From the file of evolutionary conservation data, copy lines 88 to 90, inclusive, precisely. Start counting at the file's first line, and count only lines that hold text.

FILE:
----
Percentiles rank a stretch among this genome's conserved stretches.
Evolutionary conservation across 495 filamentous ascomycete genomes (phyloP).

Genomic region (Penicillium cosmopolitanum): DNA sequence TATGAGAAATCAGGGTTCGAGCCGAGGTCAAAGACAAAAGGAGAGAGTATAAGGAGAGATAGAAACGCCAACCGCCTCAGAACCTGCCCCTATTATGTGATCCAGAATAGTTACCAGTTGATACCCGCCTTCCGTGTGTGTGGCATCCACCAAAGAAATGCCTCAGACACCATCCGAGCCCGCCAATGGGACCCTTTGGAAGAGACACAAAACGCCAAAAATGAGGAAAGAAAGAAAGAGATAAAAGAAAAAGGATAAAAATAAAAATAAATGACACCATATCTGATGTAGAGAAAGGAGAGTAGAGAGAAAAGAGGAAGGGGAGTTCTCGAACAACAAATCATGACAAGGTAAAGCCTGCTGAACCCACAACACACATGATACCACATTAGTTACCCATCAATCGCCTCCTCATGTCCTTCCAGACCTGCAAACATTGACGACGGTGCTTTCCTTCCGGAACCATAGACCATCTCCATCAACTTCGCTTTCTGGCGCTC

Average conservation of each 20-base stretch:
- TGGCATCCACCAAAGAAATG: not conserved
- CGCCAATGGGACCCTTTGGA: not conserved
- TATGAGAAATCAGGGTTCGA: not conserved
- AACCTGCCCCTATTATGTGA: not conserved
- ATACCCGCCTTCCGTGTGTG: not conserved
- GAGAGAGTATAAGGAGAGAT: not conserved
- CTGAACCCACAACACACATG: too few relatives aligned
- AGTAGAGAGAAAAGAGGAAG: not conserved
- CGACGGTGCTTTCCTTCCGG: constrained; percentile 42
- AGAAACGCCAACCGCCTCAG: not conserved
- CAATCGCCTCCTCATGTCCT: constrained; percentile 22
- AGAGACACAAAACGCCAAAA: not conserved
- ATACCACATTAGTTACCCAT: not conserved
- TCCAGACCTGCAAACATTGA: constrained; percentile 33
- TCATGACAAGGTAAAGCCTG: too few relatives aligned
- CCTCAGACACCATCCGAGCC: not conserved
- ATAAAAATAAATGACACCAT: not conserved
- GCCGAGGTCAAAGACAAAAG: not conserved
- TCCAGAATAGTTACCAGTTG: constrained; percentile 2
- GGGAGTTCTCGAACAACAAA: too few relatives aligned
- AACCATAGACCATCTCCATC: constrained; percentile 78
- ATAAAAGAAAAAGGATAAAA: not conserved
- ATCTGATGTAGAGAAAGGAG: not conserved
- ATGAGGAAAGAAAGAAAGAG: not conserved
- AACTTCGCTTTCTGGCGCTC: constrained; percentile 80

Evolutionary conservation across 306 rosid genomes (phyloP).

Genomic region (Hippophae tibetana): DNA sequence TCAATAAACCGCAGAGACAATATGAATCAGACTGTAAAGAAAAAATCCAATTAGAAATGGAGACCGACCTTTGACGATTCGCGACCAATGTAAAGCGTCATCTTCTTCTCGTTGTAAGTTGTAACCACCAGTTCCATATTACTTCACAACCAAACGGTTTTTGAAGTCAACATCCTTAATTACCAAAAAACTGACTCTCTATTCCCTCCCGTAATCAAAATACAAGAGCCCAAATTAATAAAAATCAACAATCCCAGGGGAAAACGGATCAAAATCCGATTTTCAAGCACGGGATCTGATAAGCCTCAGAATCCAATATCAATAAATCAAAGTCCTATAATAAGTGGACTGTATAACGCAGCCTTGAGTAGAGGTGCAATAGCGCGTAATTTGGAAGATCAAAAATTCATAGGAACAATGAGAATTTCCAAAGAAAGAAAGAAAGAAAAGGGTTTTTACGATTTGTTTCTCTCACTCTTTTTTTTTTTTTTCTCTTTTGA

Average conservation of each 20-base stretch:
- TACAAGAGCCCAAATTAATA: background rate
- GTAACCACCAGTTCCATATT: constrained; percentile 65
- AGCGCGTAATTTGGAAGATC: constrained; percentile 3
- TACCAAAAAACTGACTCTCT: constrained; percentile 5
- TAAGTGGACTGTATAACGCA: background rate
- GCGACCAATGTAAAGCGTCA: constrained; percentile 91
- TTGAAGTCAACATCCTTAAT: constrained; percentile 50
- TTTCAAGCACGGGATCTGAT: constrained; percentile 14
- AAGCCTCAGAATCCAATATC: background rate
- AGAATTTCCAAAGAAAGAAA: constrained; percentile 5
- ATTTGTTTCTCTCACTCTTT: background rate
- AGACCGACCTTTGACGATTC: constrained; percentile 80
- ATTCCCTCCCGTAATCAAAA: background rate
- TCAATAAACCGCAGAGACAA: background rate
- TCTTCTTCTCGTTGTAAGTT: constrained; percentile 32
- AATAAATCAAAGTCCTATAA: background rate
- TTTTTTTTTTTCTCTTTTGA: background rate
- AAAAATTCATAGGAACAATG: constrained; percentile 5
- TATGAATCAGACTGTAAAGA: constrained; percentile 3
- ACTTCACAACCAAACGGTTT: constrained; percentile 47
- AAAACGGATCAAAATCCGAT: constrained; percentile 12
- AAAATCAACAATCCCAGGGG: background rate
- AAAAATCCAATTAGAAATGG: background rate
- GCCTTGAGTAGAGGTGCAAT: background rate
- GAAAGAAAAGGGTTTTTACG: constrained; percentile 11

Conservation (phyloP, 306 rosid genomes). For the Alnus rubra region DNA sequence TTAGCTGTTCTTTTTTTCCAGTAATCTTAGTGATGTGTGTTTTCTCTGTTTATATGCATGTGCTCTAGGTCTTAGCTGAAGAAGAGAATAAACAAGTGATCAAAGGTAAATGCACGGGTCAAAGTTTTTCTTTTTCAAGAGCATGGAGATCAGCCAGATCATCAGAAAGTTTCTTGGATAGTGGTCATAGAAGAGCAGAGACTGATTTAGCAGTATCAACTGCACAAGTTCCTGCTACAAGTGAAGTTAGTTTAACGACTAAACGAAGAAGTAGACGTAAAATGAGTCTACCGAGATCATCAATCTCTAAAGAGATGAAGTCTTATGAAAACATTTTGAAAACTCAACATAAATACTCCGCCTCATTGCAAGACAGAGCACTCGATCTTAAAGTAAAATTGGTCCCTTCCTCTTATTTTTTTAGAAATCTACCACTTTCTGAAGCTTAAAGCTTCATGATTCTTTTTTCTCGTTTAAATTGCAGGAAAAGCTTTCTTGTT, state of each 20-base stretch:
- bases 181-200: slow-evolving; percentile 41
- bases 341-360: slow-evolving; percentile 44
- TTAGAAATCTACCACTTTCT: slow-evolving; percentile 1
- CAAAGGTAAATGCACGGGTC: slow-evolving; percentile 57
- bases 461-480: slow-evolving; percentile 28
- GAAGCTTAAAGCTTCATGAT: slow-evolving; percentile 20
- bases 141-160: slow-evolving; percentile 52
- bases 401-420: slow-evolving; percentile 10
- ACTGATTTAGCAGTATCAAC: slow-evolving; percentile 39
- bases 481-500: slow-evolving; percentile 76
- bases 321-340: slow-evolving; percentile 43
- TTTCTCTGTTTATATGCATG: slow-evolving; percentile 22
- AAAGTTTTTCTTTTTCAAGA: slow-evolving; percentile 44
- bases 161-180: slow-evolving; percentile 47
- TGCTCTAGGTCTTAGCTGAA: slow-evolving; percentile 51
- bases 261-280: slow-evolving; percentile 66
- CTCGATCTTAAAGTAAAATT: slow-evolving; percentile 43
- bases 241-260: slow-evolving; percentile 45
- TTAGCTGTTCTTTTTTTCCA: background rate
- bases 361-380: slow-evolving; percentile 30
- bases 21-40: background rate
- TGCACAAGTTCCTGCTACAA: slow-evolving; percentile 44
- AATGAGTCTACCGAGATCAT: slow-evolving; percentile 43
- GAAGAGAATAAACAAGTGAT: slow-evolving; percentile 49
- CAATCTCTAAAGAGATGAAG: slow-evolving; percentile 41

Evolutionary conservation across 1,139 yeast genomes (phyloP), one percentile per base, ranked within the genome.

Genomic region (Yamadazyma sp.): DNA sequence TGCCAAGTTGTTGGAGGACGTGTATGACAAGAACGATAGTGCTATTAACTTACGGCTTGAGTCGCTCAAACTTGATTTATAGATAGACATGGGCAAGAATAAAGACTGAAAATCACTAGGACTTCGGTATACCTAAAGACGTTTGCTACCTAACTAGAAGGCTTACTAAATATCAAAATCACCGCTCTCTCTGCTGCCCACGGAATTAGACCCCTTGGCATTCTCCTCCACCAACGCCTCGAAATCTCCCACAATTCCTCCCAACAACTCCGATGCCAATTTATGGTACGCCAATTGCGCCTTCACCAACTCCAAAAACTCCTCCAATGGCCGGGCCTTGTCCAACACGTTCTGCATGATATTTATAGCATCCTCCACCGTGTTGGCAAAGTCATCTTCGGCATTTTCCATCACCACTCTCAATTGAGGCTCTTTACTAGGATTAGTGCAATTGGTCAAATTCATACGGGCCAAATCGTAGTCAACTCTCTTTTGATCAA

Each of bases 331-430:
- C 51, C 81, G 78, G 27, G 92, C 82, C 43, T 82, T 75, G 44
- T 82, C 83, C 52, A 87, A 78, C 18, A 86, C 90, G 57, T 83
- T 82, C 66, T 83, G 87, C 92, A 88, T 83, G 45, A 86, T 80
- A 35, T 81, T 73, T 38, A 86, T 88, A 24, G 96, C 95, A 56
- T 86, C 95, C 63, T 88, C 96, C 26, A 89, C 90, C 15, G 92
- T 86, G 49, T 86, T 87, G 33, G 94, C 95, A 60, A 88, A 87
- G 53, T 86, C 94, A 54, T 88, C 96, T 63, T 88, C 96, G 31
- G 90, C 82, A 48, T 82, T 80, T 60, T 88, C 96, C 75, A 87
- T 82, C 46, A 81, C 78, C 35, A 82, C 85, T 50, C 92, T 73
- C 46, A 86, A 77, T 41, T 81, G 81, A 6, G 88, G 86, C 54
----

- T 82, C 83, C 52, A 87, A 78, C 18, A 86, C 90, G 57, T 83
- T 82, C 66, T 83, G 87, C 92, A 88, T 83, G 45, A 86, T 80
- A 35, T 81, T 73, T 38, A 86, T 88, A 24, G 96, C 95, A 56